Monday, January 16, 2012

Packers Man Up

TV viewers watched the Packers--Giants game yesterday and waited for the Green Bay offense to click into high gear. The Packers started out slow, but seem to hang tough with the Giants until they got roughed up at the end of half. Just short of field goal range, everyone was expecting a play to set up a field goal, but the Giants surprised with a Hail Mary pass that resulted in a touchdown.

Still, the sky was not quite falling--most Packer fans were probably thinking it would just take a little longer to catch up in the second half and then seal it. It never happened. Superior passing and pass coverage by the Giants was matched by dropped passes by the Packers. Defensive play-making by the Giants was matched by poor tackling by the Packers. Secure running by the Giants was matched by fumbles by the Packers.

Four Packer turnovers certainly contributed to the 37-20 drubbing. But it was still a difficult game to categorize. Mike McCarthy offered and accepted no excuses. It was not the bye week--or the preparations that did the Pack in according to their coach. According to McCarthy the third quarter was the turning point--the fact that the Packers had the ball almost the whole quarter and just got three points was the killer. It was an anemic performance by a high octane offense.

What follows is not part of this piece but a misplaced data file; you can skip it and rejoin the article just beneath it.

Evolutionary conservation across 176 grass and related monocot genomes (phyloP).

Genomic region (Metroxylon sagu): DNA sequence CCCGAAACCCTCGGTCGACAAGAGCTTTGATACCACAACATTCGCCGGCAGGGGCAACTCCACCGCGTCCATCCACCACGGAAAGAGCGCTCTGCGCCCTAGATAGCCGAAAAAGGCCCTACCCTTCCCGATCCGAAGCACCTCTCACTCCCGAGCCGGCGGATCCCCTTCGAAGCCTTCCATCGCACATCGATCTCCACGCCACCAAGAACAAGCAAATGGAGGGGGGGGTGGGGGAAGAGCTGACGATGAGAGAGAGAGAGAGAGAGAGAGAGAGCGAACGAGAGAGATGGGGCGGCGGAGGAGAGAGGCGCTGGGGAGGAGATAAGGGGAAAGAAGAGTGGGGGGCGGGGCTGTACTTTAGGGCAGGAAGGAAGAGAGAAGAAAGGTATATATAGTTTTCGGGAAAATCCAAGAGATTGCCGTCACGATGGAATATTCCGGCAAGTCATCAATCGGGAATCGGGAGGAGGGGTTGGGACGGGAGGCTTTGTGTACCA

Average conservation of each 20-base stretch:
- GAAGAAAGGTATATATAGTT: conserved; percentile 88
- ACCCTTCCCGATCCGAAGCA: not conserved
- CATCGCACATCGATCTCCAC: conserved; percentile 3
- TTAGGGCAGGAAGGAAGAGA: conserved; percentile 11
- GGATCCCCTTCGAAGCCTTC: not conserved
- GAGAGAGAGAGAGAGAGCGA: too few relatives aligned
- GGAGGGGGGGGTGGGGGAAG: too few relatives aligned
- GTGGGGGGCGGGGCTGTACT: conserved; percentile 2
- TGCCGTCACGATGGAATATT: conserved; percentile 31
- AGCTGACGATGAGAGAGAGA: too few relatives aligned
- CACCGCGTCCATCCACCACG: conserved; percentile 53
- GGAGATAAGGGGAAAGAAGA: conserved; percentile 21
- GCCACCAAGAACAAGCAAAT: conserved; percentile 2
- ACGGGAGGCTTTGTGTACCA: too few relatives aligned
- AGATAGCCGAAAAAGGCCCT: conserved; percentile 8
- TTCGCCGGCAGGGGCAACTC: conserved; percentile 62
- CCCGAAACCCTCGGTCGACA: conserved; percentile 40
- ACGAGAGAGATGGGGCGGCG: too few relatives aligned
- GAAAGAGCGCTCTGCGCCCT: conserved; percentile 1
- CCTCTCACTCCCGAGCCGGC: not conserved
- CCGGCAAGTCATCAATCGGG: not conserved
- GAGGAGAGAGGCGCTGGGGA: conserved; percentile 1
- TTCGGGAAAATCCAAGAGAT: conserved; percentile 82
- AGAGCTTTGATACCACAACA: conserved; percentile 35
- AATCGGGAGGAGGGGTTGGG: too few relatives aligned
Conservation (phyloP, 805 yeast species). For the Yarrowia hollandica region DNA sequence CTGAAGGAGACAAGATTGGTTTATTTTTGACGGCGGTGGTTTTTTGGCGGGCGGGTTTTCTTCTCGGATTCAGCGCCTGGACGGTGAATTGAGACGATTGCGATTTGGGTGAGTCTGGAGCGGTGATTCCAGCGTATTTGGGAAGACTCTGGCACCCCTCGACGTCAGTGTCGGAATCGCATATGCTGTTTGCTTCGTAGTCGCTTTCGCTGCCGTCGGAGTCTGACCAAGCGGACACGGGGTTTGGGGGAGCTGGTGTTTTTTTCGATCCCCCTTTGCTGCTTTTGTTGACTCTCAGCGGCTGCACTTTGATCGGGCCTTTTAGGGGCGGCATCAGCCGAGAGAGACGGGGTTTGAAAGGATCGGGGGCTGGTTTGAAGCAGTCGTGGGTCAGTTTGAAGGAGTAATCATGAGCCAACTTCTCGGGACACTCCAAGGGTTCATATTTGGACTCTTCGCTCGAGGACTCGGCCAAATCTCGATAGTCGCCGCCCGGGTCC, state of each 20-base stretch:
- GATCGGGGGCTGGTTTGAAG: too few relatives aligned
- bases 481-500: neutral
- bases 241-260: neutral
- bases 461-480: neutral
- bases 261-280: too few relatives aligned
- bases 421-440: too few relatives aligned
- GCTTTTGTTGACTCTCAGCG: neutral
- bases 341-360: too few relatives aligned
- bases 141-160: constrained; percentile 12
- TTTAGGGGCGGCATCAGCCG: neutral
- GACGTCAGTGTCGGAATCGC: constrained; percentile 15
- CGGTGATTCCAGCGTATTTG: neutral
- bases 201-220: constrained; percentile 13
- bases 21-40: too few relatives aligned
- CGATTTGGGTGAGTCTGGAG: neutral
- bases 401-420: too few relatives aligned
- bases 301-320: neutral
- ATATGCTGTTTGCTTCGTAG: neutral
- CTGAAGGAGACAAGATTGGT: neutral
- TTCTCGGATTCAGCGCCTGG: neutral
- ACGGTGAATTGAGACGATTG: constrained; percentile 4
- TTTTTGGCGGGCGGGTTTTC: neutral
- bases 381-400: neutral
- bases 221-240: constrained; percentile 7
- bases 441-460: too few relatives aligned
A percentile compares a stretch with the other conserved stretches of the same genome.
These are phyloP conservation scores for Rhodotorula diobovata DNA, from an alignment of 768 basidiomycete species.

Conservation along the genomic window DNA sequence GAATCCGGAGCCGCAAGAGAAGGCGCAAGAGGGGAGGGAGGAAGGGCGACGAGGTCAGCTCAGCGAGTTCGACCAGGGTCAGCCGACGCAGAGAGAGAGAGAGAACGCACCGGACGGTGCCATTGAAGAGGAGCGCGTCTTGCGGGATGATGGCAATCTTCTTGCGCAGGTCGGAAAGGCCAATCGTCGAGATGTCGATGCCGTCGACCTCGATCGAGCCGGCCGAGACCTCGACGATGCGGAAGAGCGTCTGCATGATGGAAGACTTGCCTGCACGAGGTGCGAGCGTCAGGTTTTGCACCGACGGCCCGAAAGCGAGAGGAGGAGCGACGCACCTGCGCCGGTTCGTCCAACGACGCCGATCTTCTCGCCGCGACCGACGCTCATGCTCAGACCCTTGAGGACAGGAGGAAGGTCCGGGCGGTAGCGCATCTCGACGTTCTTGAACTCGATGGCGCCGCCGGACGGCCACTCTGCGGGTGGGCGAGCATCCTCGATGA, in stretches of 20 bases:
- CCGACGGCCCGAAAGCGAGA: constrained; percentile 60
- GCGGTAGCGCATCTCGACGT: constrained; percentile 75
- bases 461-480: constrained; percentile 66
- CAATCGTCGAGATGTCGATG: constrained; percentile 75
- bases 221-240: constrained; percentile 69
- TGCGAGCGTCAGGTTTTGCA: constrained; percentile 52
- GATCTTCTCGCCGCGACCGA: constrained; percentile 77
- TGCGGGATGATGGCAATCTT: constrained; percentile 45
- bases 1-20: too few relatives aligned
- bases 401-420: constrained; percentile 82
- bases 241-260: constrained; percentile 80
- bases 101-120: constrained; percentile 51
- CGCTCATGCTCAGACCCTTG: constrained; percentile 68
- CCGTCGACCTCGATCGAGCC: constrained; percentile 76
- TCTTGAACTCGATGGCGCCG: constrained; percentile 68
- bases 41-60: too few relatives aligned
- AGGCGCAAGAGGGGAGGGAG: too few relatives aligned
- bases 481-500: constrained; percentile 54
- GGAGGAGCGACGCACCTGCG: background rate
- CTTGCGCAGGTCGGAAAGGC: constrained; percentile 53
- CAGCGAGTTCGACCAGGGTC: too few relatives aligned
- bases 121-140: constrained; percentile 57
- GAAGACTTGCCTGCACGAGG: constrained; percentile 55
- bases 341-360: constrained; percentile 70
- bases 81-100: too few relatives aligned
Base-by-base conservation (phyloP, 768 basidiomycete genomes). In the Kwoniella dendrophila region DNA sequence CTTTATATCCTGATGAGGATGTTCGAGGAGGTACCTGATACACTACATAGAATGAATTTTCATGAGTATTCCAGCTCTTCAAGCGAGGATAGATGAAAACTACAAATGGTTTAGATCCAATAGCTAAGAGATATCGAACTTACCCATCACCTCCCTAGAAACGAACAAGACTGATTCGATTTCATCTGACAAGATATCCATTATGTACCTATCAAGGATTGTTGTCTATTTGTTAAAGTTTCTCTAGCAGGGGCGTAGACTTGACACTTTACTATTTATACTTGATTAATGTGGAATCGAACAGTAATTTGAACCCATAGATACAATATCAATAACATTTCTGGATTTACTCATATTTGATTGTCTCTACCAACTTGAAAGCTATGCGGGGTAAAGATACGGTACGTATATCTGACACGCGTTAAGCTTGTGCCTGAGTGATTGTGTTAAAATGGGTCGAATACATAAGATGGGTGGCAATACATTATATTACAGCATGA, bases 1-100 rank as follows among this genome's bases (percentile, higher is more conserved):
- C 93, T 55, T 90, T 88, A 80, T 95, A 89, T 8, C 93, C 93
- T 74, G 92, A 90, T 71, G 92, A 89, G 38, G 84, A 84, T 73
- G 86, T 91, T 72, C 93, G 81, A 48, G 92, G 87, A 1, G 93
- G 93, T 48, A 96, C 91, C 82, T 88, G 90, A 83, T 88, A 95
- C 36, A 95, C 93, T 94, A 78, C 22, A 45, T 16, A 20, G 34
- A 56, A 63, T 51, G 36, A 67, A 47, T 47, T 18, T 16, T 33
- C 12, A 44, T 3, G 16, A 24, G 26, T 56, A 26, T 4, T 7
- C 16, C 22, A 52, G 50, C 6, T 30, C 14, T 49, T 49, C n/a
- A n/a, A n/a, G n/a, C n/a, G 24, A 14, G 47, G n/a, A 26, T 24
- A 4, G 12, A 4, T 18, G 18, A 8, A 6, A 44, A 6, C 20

According to Aaron Rodgers, the Pack just turned the ball over too many times to win. The Giants covered guys well and condensed the pocket. We got beat by a team that played better.

When asked to put his spin on the 15-1 season, Rodgers said the season was disappointing. He expressed regret that the players who shared the locker room with him this year would not experience a championship season. He alluded to the fact that in the NFL players move on and next season's team would be a different one.

Just how different remains to be seen. But one thing is certain, the Packers were the class of the NFC this year. And in the NFC north, they were far better than the Lions, the Bears and the Vikings. That may not be the case next season.
Sporting Chance Press is the publisher of Sports and Faith: Stories of the Devoted and the Devout by Patrick McCaskey.

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